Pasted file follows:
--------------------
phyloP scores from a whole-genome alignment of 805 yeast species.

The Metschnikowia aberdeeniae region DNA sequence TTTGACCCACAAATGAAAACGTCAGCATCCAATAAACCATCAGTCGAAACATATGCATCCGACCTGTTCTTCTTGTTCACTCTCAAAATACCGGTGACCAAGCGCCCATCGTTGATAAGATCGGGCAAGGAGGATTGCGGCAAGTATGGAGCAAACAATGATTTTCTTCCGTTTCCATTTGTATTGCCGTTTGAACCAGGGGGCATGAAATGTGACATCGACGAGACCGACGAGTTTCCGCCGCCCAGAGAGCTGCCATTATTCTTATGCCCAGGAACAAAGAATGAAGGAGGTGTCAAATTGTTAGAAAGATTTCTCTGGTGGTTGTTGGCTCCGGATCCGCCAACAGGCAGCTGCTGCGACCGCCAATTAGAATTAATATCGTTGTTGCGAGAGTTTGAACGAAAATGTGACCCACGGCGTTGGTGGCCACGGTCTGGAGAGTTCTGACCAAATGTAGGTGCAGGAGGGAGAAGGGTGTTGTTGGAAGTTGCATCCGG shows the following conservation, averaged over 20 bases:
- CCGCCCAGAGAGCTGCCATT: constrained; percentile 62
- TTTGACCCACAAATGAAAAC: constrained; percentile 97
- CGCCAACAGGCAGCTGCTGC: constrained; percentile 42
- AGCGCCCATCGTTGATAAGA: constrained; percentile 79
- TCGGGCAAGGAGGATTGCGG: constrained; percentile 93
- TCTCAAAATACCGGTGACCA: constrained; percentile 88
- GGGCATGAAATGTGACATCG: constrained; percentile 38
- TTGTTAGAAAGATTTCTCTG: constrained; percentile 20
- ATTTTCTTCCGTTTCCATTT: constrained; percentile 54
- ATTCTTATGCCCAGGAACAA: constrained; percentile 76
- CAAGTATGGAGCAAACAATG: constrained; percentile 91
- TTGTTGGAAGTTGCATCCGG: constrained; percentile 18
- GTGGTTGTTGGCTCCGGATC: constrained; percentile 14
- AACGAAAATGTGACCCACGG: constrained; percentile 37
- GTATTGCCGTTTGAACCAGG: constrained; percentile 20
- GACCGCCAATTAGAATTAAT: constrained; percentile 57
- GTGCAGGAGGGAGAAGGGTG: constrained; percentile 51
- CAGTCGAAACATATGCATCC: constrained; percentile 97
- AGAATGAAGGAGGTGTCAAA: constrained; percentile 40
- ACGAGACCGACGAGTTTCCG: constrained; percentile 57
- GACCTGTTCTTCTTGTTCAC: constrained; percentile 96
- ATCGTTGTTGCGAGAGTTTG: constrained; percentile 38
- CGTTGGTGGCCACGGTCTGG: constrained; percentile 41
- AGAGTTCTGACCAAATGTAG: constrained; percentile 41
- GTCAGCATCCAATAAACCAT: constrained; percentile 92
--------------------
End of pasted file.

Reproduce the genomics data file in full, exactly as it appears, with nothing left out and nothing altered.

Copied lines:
phyloP scores from a whole-genome alignment of 805 yeast species.

The Metschnikowia aberdeeniae region DNA sequence TTTGACCCACAAATGAAAACGTCAGCATCCAATAAACCATCAGTCGAAACATATGCATCCGACCTGTTCTTCTTGTTCACTCTCAAAATACCGGTGACCAAGCGCCCATCGTTGATAAGATCGGGCAAGGAGGATTGCGGCAAGTATGGAGCAAACAATGATTTTCTTCCGTTTCCATTTGTATTGCCGTTTGAACCAGGGGGCATGAAATGTGACATCGACGAGACCGACGAGTTTCCGCCGCCCAGAGAGCTGCCATTATTCTTATGCCCAGGAACAAAGAATGAAGGAGGTGTCAAATTGTTAGAAAGATTTCTCTGGTGGTTGTTGGCTCCGGATCCGCCAACAGGCAGCTGCTGCGACCGCCAATTAGAATTAATATCGTTGTTGCGAGAGTTTGAACGAAAATGTGACCCACGGCGTTGGTGGCCACGGTCTGGAGAGTTCTGACCAAATGTAGGTGCAGGAGGGAGAAGGGTGTTGTTGGAAGTTGCATCCGG shows the following conservation, averaged over 20 bases:
- CCGCCCAGAGAGCTGCCATT: constrained; percentile 62
- TTTGACCCACAAATGAAAAC: constrained; percentile 97
- CGCCAACAGGCAGCTGCTGC: constrained; percentile 42
- AGCGCCCATCGTTGATAAGA: constrained; percentile 79
- TCGGGCAAGGAGGATTGCGG: constrained; percentile 93
- TCTCAAAATACCGGTGACCA: constrained; percentile 88
- GGGCATGAAATGTGACATCG: constrained; percentile 38
- TTGTTAGAAAGATTTCTCTG: constrained; percentile 20
- ATTTTCTTCCGTTTCCATTT: constrained; percentile 54
- ATTCTTATGCCCAGGAACAA: constrained; percentile 76
- CAAGTATGGAGCAAACAATG: constrained; percentile 91
- TTGTTGGAAGTTGCATCCGG: constrained; percentile 18
- GTGGTTGTTGGCTCCGGATC: constrained; percentile 14
- AACGAAAATGTGACCCACGG: constrained; percentile 37
- GTATTGCCGTTTGAACCAGG: constrained; percentile 20
- GACCGCCAATTAGAATTAAT: constrained; percentile 57
- GTGCAGGAGGGAGAAGGGTG: constrained; percentile 51
- CAGTCGAAACATATGCATCC: constrained; percentile 97
- AGAATGAAGGAGGTGTCAAA: constrained; percentile 40
- ACGAGACCGACGAGTTTCCG: constrained; percentile 57
- GACCTGTTCTTCTTGTTCAC: constrained; percentile 96
- ATCGTTGTTGCGAGAGTTTG: constrained; percentile 38
- CGTTGGTGGCCACGGTCTGG: constrained; percentile 41
- AGAGTTCTGACCAAATGTAG: constrained; percentile 41
- GTCAGCATCCAATAAACCAT: constrained; percentile 92